Cooperative IT efforts under way
The cities of Kentwood, Wyoming and Grand Rapids have joined Kent County in an effort to try to create a common and usable information technology platform.
And another public entity, the Convention and Arena Authority, may join them in that quest.
County IT Director Craig Paull said the effort is comprised of two studies being conducted at the same time. First, the governments are mapping out an IT infrastructure to create a foundation document that should reveal some opportunities to share or consolidate virtual services and thus reduce the costs of those services.
“We’re looking forward with our IT infrastructure,” said County Commissioner Dean Agee.
Second, the effort includes conducting a software study because Paull said the county isn’t as invested in Microsoft products as the cities. One potential goal from this study is to create a single e-mail system for the four.
“So when the studies are done we can actually start doing some planning,” said Paull.
Paull said he hopes that both studies will be completed by the end of the month. Grand Rapids is paying for the studies.
The CAA may be interested in taking part because the bandwidth DeVos Place offers exhibitors sometimes falls short of their needs.
“We’re limited in what we can offer our customers,” said Eddie Tadlock, assistant general manager of the convention center. “Currently, we are below market.”
Tadlock said the building’s four copper T1 lines haven’t been stable, and the broadband capacity isn’t broad enough at times to properly support the 20 wireless access points in the convention center. DeVos Place has a 6 megabyte circuit running on those lines with a 3 MB wireless backup.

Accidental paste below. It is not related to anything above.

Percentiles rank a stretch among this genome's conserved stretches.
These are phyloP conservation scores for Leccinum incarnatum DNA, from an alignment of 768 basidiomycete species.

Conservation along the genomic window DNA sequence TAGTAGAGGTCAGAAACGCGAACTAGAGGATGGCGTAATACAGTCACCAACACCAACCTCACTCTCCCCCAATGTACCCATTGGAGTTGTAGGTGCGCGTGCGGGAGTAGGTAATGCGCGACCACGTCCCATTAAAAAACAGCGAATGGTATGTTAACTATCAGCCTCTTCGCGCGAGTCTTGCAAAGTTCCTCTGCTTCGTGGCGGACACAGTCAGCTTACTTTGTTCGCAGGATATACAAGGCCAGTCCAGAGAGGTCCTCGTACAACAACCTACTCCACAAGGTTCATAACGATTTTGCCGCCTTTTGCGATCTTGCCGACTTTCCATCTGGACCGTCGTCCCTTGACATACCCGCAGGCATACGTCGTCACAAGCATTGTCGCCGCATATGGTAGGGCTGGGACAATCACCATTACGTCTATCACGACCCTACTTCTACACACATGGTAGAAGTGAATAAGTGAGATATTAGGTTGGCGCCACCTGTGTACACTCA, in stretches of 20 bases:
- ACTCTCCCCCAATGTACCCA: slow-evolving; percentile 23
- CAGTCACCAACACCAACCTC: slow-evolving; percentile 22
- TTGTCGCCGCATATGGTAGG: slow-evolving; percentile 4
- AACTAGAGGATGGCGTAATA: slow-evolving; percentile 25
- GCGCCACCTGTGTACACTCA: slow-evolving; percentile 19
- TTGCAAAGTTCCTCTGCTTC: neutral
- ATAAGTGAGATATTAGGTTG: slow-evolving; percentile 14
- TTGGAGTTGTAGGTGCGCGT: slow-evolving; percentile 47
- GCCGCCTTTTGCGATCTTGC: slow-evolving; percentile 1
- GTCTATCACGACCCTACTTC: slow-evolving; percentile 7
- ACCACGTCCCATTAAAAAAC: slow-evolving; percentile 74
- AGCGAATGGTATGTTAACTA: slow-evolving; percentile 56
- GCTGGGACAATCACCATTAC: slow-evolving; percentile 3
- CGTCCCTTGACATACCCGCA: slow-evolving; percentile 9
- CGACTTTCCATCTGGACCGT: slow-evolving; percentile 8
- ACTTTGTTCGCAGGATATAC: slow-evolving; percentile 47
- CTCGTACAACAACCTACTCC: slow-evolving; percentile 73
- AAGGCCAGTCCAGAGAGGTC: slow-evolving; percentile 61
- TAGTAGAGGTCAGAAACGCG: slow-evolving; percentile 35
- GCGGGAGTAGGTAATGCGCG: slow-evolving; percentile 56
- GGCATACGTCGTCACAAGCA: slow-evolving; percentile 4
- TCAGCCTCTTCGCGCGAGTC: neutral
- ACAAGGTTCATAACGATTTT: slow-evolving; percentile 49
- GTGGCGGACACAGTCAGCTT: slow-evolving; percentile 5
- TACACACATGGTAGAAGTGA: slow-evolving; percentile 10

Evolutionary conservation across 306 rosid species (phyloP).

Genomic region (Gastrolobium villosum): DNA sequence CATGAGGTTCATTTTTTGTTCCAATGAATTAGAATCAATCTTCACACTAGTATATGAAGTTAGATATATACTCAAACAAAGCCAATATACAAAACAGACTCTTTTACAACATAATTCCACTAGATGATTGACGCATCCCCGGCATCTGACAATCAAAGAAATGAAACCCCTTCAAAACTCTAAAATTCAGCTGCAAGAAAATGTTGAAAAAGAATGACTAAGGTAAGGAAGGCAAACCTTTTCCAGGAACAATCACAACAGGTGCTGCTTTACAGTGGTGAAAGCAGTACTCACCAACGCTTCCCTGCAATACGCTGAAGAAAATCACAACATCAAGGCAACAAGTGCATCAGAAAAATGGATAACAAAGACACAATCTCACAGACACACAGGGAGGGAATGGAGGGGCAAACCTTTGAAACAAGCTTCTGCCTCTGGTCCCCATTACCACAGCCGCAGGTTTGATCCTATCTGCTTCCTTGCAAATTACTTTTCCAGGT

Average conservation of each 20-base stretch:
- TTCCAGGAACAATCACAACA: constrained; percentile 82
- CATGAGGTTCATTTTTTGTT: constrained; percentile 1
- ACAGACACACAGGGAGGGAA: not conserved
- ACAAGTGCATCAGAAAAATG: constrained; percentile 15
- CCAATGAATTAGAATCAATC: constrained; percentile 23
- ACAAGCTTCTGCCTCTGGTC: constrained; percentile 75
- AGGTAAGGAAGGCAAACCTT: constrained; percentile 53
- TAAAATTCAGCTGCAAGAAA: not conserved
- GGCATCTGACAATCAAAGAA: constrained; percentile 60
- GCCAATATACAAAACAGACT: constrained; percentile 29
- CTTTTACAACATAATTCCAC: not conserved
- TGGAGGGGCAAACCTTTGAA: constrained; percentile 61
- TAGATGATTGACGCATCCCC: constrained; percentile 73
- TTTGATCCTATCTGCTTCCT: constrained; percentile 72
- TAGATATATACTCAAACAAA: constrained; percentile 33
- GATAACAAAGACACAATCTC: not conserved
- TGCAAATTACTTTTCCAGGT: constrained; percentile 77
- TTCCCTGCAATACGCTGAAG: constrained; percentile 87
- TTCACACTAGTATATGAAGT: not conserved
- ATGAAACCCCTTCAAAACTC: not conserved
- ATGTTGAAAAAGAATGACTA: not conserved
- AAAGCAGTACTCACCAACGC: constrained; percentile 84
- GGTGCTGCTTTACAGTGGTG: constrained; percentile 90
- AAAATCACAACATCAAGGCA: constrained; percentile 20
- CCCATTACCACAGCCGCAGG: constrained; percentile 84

Tadlock said the average convention center in North America has a bandwidth of 45 MB — seven times what DeVos Place has — while one building offers 613 MB. He also said Cisco doesn’t service the convention center’s equipment any longer because it’s more than six years old.
“We need a short-term solution to serve our customers,” Tadlock said.
That short-term solution is expected to cost about $5,000 with the installation of a DS3 fiber Ethernet circuit that would increase the building’s bandwidth capacity to 50 MB.
Tadlock said he was also working on a long-term remedy that would conservatively cost at least “six figures” but would give the building a capacity of a gigabyte. He said a gigabyte would support the exhibit hall, plus DeVos Performance Hall and other areas in the convention center.
At that estimated cost, a long-term bandwidth upgrade will likely have to be included in the building’s capital improvement budget, which is due in April.
“Long term, this is going to happen in the next four months,” said Lew Chamberlin, a CAA board member. “This is going to become more critical in terms of meetings and servicing customers.”
SMG Assistant General Manager Jim Watt said he was looking at upgrading the system at Van Andel Arena, which runs independently from the one at DeVos Place.
“We’re looking at that goal, as well. But it will take longer than a year, though,” he said.